When I moved from Hawai’i and started 9th grade at middle school (back then it was 7th to 9th for middle/intermediate, 10th to 12th for high), I saw a a juice machine in the cafeteria and I thought “what the hell is this? JUICE?!”
I go back to when lunches were 25 cents, and in elementary school I loved lunch. Like a fool, I bought two lunches on some days because the kitchen was maintained by the great Mrs. Ferreira, who I once talked about as someone who had a hand in making me see cooking/making food differently. When she made her pizzas, I would buy two, as her pizzas were made with Portuguese sausage. Oh man.
Anyway, lunches in elementary school was the usual: main, side (anything from fries to a bun or a sticky bun), fruit, and vegetables, plus a pint of milk. I wasn’t much into vegetables back then, I just wanted what was sweet, tasty, and junk. I had friends who would eat salad like crazy, maximize on the dressing and I probably thought “that is sick!”
I make the jump to intermediate school and along with lunch, you could order an optional piece of pie. Not just any slice of pie, but Boston cream pie, chocolate pie, coconut cream… it would change each day. Lunch may have moved up from 25 to 45 cents, with a piece of pie an additional 45 cents if you wanted it. When I could, which meant “if I saved two quarters from playing video games”, I’d get a pie. Good pie.
I moved to the Pacific Northwest a year after my dad died, so new school, new people, new ways, and that was the start of my rude awakening. I still remember walking into the cafeteria and seeing something that was new to me: a juice machine. You put quarters in it, and there was your juice. This was unheard of at my intermediate school, and now that it was a middle school elsewhere, I knew I had to try it. The concept of putting coins in a juice machine is automatic these days, but this was a complete novelty.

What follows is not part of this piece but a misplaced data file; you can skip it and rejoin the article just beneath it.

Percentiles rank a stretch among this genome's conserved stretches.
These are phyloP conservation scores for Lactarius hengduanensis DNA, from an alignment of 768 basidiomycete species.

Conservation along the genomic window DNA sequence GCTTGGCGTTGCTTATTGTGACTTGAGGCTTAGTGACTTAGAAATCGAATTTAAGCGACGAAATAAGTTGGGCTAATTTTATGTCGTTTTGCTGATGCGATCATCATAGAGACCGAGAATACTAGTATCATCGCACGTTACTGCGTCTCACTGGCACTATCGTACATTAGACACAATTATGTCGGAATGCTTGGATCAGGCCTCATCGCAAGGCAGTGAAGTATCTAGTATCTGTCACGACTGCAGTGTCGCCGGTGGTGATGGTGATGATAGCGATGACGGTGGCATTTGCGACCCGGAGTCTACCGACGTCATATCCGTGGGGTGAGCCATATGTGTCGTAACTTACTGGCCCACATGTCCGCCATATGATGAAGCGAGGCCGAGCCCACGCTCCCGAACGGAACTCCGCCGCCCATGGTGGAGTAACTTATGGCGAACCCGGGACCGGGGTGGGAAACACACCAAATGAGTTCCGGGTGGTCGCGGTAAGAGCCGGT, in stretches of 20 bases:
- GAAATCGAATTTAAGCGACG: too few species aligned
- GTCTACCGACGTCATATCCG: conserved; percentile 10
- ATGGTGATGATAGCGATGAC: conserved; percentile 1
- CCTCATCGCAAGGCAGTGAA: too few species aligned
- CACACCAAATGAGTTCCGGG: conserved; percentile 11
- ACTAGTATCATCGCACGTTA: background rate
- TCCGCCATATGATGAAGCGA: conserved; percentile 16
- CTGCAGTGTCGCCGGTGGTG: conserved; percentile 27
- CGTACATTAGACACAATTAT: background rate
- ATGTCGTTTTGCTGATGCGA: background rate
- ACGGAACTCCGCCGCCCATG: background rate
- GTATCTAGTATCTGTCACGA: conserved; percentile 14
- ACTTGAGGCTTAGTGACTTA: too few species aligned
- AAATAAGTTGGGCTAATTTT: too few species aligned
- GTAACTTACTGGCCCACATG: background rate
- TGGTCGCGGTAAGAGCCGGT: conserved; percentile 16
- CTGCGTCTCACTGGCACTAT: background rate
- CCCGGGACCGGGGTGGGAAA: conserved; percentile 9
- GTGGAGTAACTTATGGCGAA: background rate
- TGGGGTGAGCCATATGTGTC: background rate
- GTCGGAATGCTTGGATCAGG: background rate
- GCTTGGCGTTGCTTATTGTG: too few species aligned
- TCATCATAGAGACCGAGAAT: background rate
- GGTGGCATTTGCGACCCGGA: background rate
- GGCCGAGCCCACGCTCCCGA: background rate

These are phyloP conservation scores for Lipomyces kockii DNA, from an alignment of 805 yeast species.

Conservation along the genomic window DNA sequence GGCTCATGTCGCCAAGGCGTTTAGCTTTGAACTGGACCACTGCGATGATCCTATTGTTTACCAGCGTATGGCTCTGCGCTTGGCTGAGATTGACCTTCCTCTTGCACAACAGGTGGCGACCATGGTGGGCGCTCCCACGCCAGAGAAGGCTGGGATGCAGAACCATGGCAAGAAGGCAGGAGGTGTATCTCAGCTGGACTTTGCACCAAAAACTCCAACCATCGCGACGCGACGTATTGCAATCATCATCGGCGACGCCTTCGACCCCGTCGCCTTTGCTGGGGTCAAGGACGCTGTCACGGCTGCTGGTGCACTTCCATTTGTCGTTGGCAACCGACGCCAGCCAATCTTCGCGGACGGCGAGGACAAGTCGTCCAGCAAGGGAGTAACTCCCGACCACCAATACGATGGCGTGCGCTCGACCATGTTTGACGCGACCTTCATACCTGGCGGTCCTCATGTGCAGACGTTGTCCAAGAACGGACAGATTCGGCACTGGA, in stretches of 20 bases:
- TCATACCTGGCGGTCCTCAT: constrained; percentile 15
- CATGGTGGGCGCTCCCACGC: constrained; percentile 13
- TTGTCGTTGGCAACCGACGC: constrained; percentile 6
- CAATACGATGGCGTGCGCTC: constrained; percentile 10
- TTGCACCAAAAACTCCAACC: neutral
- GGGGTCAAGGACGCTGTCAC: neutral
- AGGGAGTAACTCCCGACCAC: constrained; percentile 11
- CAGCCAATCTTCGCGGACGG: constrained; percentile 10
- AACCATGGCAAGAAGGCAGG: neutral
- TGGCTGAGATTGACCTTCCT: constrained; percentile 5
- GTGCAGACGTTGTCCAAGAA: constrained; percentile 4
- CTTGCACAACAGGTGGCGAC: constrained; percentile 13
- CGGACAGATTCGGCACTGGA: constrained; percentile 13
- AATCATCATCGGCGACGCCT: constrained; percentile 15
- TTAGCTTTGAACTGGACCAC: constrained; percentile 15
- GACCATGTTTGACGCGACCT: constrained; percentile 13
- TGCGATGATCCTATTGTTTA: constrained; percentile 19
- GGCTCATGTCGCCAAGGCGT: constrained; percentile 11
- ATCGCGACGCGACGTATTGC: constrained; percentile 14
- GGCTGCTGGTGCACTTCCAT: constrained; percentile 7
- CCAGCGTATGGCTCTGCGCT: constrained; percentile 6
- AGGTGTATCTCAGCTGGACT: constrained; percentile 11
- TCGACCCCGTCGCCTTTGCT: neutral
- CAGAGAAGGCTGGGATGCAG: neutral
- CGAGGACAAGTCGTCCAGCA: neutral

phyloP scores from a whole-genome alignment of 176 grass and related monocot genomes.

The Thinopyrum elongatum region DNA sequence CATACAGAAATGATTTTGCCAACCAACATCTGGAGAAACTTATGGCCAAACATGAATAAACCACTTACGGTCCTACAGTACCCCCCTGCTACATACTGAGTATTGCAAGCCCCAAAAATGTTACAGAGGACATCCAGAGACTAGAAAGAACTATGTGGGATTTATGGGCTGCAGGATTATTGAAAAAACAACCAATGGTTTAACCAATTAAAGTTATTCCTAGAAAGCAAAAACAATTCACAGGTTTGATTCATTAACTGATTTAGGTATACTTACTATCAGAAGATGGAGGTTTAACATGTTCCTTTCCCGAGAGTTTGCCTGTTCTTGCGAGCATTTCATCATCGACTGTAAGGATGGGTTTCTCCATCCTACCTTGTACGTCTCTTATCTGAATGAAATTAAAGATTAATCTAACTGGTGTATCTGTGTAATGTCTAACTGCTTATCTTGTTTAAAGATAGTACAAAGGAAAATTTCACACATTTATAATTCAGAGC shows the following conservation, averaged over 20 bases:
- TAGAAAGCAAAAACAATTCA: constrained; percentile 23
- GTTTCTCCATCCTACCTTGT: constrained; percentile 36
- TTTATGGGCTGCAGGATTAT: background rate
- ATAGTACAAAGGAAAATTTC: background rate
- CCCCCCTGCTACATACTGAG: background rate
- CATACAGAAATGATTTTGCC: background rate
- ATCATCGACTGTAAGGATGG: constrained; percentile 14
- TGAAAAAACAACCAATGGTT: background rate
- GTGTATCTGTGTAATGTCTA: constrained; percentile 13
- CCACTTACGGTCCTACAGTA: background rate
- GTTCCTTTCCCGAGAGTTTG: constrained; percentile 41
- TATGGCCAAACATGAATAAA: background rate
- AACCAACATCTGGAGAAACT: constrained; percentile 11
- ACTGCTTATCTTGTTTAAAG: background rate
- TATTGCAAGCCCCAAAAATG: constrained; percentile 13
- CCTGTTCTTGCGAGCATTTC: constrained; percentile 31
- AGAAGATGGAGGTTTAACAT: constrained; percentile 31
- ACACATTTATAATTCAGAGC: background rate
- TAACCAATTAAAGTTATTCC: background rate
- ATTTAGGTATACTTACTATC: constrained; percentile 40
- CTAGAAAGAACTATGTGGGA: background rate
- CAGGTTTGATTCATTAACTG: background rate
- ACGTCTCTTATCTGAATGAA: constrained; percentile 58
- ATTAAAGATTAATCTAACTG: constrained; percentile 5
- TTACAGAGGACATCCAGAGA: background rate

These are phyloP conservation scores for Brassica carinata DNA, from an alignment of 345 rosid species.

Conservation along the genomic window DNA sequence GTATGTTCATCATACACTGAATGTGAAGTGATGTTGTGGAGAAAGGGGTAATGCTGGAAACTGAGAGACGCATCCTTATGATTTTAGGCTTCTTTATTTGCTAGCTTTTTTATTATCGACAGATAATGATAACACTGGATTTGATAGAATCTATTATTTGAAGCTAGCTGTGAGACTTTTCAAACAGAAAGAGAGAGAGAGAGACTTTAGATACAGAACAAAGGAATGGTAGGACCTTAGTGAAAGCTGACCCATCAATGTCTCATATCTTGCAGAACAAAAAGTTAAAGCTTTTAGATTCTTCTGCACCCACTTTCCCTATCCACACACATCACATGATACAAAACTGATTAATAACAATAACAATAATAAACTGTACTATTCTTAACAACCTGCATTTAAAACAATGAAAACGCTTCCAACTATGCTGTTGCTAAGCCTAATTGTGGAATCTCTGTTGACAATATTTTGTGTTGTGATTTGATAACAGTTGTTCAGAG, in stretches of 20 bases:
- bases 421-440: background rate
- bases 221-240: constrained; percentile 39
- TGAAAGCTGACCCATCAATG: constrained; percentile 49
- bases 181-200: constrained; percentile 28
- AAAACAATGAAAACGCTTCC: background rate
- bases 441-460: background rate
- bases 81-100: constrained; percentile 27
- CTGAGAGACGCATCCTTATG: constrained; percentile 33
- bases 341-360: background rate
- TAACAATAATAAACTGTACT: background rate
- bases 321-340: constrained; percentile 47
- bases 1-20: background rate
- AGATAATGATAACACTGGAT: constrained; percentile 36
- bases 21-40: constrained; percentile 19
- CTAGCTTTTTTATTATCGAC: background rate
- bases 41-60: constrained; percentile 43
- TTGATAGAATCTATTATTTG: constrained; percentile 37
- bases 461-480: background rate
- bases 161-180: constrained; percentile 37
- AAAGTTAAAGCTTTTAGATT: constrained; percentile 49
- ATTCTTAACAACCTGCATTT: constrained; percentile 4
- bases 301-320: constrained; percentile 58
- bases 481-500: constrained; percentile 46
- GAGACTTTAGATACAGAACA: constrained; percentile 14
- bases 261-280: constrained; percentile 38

I should also state that back in Hawai’i, and I know I wasn’t the only one, drinking soda and juice was a bit of a luxury. It was a “special item”, something I would only drink sometimes when we went to a restaurant. You get a taste of that sugar and it becomes a sad necessity. The carbonation? Ooh yeah. Then again, when I was still in the single digits, my mom would always give me some change (no more than $2) to head to the Up or Down store where I’d get a chocolate milk, a candy, or an Icee. Icee’s were something I had often back then, and yet a soda wasn’t out of reach, but almost treated like something that was worth waiting for.
10th grade, I entered high school and down the hall was a soda machine. In a school? A SODA MACHINE? THIS IS NUTS!!! I went crazy, had to have a can of Coke, and changing whenever I felt like it. I’m certain that when I moved from Honolulu, I got more into drinking soda big time. I didn’t drink any alcohol back then, but saw many of my friends booze it up and talk about coming back from weekend keggers. I didn’t think kids my age would or could do that. It wasn’t so much I was naive, as I never saw kids back in Hawai’i drinking alcohol. I had friends who smoked cigarettes and weed after school (and sometimes during recess), but alcohol was never something I’d see. If I went to parties or hung out with those guys after school, maybe. Anyway, soda was my mainland extreme, and it wasn’t to be extreme in a nerdy way. I just found myself tanking sodas left and right, and I’m sure it had to do with a bit less parental control on my mom’s part, and that started after my dad died, before we moved.
Kind of odd to think that being a rebel meant buying candy bars and soda like a fat nerd, heading to Gasamax and being able to squeeze in through the very narrow entrance. It’s as if I still respected the idea of “having manners”, but found my junk food freedom to be awesome.
It was a different time, and my mind was literally in a different place.